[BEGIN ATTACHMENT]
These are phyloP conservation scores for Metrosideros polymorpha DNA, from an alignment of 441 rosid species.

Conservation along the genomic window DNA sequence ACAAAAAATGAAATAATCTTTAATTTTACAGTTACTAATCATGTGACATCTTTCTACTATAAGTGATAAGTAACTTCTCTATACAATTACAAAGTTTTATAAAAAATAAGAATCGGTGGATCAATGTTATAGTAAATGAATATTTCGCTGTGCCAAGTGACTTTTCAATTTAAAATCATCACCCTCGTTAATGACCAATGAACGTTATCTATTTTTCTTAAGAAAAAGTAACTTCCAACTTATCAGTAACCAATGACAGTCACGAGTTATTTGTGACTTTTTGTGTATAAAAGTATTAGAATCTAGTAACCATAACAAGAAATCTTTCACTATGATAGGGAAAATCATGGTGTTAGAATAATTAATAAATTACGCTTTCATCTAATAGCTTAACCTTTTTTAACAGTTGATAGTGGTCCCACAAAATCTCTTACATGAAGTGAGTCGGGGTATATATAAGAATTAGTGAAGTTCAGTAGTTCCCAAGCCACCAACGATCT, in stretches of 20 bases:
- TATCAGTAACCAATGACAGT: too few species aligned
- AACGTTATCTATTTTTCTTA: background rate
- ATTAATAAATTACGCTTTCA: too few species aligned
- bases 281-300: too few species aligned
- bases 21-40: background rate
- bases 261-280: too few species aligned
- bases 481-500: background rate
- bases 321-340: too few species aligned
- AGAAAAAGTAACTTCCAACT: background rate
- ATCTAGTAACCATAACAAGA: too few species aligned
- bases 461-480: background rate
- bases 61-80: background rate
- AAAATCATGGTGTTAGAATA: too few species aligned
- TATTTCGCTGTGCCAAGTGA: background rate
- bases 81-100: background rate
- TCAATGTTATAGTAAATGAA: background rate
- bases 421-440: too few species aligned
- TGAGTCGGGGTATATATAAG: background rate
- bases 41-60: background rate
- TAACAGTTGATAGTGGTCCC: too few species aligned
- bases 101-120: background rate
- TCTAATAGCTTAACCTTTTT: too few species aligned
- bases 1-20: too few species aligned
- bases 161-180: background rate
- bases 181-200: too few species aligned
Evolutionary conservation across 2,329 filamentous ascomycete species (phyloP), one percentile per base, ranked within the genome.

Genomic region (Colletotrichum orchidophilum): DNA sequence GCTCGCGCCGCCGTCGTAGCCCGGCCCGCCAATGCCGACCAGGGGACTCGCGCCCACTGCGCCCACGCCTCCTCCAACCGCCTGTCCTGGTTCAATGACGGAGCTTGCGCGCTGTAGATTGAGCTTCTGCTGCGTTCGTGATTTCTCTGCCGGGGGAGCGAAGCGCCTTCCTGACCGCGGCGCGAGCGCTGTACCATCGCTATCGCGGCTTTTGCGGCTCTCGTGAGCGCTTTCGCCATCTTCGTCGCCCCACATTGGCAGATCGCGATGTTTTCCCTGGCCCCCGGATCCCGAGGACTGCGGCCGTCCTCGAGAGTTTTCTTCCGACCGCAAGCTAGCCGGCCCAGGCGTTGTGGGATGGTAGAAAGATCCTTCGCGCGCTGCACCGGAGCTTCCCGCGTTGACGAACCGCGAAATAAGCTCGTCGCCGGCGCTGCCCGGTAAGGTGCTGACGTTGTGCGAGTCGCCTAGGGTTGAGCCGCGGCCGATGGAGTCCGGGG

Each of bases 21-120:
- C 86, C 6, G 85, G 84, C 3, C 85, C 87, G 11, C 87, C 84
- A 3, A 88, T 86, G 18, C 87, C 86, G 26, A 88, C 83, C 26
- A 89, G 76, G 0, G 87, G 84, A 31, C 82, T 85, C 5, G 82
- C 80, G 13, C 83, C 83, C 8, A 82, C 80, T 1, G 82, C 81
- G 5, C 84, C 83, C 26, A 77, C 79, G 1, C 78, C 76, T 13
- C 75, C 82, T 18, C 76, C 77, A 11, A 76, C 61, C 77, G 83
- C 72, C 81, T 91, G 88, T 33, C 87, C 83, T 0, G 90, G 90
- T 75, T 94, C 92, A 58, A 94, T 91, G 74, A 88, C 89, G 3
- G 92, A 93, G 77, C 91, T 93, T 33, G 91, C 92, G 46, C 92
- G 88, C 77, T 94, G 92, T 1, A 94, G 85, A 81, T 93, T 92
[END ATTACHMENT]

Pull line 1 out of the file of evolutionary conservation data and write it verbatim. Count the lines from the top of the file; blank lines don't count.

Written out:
These are phyloP conservation scores for Metrosideros polymorpha DNA, from an alignment of 441 rosid species.